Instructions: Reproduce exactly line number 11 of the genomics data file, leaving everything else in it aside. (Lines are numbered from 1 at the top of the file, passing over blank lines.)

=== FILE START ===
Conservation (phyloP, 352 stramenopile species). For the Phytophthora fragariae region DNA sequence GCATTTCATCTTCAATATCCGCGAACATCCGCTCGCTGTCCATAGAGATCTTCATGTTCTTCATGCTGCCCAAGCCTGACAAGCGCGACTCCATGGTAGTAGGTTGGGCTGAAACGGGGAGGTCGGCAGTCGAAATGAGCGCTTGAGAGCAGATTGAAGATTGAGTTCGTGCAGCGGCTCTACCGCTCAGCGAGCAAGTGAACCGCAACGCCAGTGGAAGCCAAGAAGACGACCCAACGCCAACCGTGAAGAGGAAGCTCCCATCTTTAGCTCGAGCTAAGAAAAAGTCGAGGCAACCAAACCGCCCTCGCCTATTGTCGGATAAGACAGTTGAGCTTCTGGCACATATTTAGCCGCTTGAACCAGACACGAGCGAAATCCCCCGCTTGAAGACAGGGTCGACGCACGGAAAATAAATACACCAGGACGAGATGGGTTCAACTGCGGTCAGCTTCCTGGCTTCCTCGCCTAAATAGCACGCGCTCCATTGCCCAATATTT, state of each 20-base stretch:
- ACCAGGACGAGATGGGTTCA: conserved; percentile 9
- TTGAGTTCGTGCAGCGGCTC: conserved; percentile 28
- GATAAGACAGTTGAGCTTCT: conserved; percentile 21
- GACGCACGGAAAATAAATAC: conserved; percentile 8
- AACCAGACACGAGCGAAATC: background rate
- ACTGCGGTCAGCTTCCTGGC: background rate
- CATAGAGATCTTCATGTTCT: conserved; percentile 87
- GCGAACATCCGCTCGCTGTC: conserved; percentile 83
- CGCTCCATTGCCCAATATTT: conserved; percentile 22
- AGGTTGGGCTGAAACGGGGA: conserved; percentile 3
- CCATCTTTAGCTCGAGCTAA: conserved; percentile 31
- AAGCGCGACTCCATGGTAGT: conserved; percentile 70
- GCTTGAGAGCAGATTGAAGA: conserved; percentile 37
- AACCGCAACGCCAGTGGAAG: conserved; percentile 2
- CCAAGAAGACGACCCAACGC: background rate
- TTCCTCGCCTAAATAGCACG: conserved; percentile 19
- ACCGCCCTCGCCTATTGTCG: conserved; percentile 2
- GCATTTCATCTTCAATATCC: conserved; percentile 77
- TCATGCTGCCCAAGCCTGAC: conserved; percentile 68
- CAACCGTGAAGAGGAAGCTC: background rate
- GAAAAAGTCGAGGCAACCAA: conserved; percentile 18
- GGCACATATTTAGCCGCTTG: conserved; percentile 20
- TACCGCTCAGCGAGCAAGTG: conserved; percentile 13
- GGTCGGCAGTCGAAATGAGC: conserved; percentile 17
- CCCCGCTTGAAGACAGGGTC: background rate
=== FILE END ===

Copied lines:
- AGGTTGGGCTGAAACGGGGA: conserved; percentile 3